Something happened on the Delta air Lines (DAL) call yesterday that caused my jaw to drop -- and I typically don't do a lot of jaw dropping on a conference call.
Delta's management acquitted itself well -- despite the $2 billion increase in fuel costs, which caused a shade down. I think we all expected them to talk about it, and they did.
But then, on the first question, Jamie Baker from JP Morgan, a totally respected analyst, unleashed the frustration we all feel about this group, with its horrendous trading in a terrific time for stocks: "It's not your grandfather's airline industry. You've spoken to the industry's structural changes. I think you and I are in agreement on this topic, but the economy is roaring, your stock's down 10% year to date, you're trading at a multiple that's no better than when the industry was basically a joke. You are essentially gaining zero credit for what you have accomplished."
Jamie then added, frustration building, "So my question is, what is still broken here? And please don't tell me you have to pass through a recessionary test in order for the multiples to rise, because that just means there's no reason to own the stock. So I promise there is a question here: What is still broken? What does Delta or the industry still need to tackle to get its message into the equity market."
Essentially, there was no question here. Management then gave the usual answer you would expect, which, among other things, is that the industry has to get its margins up -- which have been down for three straight years. How it was in real trouble in 2009, but still came through. How the fuel costs weighed on it. How it is significantly profitable. But Jamie came back, unappeased: "All right, I appreciate the comments. I'll turn the microphone back to others for all the RASM and CASM questions," meaning the nuts and bolts about how much it made per seat miles.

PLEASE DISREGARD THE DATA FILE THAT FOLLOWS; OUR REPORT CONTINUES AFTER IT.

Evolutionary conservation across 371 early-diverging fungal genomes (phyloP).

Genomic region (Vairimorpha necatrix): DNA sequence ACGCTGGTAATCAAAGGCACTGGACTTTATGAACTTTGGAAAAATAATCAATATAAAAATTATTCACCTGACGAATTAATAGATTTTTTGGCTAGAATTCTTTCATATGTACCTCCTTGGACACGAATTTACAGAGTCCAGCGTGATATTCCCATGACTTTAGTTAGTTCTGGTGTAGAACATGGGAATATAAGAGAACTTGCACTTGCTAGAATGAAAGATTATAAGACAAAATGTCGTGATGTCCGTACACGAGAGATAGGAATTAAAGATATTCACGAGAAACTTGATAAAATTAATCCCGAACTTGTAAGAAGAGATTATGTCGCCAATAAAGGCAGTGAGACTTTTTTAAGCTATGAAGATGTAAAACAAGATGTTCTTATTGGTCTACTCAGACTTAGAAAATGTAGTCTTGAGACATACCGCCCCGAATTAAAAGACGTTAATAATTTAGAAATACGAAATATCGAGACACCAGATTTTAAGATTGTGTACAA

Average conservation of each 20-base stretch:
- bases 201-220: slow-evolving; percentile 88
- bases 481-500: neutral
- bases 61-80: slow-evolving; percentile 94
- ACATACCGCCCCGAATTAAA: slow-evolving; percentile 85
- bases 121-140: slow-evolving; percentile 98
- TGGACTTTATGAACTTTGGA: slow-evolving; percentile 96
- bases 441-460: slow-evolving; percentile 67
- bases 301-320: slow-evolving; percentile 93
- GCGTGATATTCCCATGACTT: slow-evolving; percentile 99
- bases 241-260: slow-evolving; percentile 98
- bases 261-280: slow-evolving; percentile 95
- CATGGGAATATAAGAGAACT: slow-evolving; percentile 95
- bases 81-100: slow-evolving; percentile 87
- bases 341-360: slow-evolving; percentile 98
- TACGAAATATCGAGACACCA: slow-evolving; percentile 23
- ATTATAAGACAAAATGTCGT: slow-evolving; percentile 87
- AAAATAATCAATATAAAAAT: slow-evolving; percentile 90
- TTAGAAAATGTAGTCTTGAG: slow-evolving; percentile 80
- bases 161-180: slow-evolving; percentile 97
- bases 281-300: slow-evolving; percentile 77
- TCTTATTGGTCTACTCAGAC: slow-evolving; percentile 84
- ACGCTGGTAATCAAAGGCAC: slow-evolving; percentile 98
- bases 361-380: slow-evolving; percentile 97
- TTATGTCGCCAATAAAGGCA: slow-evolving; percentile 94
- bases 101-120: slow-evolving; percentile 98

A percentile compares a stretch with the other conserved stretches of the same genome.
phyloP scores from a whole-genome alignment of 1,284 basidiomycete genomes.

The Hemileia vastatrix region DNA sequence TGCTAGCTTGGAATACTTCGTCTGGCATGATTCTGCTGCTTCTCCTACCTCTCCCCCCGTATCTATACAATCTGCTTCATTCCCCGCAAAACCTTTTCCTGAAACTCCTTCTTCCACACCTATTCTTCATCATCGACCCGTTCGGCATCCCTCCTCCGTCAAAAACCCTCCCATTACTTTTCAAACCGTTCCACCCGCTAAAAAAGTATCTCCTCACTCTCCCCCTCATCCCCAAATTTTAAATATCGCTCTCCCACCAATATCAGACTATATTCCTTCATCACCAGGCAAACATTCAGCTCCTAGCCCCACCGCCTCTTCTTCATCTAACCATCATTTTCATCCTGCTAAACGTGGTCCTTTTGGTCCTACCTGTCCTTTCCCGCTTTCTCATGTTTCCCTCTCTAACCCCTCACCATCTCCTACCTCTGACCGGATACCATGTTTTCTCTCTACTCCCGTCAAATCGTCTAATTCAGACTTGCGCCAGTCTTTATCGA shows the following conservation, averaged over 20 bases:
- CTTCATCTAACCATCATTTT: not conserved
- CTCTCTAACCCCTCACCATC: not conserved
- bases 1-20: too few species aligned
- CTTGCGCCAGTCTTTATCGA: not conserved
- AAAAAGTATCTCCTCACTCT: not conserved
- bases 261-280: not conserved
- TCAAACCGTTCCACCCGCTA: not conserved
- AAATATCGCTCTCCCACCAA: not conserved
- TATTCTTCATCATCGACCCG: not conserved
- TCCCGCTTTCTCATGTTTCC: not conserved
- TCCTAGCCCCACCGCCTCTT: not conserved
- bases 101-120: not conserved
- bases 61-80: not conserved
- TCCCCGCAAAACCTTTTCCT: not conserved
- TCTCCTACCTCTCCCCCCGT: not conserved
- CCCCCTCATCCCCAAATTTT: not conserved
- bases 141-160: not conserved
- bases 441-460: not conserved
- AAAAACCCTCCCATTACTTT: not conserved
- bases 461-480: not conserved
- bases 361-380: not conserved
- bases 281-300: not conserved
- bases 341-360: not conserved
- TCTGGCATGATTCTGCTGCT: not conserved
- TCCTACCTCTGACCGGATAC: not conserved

It was so sobering. It's almost as if there is nothing they can do. The company has bought back 19% of its stock in the last five years. It has given good dividends. It yields 2.7%. And it just doesn't matter.
Now the stock went up yesterday. Up 1.79% on a really good day. But Jamie's right, there is nothing that can be done. You can't shade down and expect that things will be fine -- especially after you just shaded up not that long ago.
What's the answer? I think the answer is that after all the concentration, after all the planes we ride on that are extremely full flights, these simply are no better than trading vehicles. Jamie's non-question basically said that.
So my conclusion? I reiterate that even after all that they have done, even after how good they are, the whole industry just will not get a decent multiple -- and unless you want to trade sentiment, which is what you are doing if you bought yesterday, I cannot recommend them as investments. They just won't work at it and Jamie's rhetoric says it all.